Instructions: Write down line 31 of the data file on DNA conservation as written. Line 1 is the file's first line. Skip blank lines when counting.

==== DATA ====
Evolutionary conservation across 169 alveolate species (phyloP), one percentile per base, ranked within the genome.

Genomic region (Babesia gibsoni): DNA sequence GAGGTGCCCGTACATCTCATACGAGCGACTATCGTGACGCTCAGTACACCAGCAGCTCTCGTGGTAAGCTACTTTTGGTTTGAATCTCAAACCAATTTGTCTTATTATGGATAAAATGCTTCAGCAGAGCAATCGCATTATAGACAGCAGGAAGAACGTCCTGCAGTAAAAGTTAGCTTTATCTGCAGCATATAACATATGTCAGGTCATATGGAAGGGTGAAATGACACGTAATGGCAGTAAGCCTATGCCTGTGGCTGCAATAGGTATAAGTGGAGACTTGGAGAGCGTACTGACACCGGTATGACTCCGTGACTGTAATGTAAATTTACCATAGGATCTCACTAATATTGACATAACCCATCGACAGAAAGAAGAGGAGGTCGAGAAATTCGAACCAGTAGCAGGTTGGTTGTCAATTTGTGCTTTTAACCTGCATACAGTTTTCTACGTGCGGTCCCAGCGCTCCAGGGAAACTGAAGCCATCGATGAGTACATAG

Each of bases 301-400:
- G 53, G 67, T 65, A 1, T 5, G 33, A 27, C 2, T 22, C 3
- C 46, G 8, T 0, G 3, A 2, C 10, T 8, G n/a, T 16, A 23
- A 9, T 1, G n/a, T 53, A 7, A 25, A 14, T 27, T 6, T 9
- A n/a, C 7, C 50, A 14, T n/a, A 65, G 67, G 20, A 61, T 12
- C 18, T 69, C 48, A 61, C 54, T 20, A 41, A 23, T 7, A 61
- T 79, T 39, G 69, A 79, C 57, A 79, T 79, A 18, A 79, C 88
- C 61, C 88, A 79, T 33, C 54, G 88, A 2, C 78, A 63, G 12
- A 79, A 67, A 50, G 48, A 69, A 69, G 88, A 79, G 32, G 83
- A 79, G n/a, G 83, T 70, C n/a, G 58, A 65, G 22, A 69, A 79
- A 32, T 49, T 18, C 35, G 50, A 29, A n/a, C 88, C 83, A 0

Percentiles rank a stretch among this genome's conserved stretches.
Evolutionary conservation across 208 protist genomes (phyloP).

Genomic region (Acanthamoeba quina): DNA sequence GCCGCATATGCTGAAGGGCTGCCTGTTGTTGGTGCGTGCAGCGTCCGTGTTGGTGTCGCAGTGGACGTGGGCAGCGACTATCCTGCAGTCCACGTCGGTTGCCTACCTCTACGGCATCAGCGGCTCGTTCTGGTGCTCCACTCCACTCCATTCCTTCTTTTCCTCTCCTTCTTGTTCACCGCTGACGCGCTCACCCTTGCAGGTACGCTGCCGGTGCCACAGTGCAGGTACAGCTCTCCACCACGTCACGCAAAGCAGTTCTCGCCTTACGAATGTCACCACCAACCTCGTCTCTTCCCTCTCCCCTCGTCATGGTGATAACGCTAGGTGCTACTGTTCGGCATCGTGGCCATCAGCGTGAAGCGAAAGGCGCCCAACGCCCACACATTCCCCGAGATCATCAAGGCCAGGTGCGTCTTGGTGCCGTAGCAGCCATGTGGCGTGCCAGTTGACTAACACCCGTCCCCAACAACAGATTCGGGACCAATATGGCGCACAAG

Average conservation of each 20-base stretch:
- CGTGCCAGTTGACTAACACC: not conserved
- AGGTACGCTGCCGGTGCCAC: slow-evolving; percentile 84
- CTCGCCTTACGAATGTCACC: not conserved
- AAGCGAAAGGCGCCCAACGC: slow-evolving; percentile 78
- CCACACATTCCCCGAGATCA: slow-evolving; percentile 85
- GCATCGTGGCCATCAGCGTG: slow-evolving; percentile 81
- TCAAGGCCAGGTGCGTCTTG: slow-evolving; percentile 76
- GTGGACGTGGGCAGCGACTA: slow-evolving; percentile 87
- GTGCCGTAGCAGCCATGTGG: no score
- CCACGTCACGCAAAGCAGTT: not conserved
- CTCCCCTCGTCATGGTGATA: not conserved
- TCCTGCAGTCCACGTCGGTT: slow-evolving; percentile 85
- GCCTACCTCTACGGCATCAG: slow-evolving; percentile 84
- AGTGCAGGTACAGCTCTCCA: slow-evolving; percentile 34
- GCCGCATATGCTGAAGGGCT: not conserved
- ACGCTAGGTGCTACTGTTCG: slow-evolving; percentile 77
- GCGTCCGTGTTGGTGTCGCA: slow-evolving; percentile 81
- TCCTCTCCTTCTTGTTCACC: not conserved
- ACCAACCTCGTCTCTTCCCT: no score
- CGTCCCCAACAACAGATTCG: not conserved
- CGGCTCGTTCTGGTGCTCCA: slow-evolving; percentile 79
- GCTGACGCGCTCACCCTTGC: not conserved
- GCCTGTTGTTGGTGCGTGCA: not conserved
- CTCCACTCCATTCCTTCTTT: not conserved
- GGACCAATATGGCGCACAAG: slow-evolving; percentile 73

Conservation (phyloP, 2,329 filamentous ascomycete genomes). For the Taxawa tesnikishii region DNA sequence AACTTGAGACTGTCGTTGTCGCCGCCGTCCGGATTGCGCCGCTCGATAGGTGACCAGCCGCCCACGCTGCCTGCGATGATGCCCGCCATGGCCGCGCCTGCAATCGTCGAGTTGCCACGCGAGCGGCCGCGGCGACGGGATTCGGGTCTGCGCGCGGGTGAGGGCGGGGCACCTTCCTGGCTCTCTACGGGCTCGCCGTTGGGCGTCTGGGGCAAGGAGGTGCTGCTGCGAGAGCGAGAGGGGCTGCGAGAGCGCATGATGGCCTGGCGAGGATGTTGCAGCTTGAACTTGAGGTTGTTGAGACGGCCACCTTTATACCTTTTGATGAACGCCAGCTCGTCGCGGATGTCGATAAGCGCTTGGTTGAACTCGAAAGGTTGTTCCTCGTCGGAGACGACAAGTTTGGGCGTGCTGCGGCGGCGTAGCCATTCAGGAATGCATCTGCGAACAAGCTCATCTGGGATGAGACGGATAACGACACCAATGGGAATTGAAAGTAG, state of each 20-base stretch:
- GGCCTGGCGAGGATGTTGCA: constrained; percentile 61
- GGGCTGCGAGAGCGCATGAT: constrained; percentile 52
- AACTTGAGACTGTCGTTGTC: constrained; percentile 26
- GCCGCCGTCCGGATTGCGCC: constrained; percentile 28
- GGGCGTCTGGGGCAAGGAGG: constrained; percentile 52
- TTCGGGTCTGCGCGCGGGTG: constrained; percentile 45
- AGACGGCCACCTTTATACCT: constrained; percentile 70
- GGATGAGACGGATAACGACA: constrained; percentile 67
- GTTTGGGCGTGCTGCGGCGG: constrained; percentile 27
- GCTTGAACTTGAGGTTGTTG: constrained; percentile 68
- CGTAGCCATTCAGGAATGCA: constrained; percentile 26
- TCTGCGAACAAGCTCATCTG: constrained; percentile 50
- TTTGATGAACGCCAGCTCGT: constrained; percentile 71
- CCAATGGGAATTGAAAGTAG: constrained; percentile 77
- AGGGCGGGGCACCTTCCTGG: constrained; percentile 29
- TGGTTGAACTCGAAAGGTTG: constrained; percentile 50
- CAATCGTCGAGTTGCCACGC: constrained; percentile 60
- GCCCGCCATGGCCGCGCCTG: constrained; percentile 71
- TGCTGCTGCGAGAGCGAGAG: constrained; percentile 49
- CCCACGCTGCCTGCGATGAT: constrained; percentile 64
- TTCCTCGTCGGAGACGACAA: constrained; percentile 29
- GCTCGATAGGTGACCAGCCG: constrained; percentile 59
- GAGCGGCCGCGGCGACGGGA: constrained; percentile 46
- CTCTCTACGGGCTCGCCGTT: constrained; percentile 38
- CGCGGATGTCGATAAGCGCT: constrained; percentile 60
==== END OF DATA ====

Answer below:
- AGTGCAGGTACAGCTCTCCA: slow-evolving; percentile 34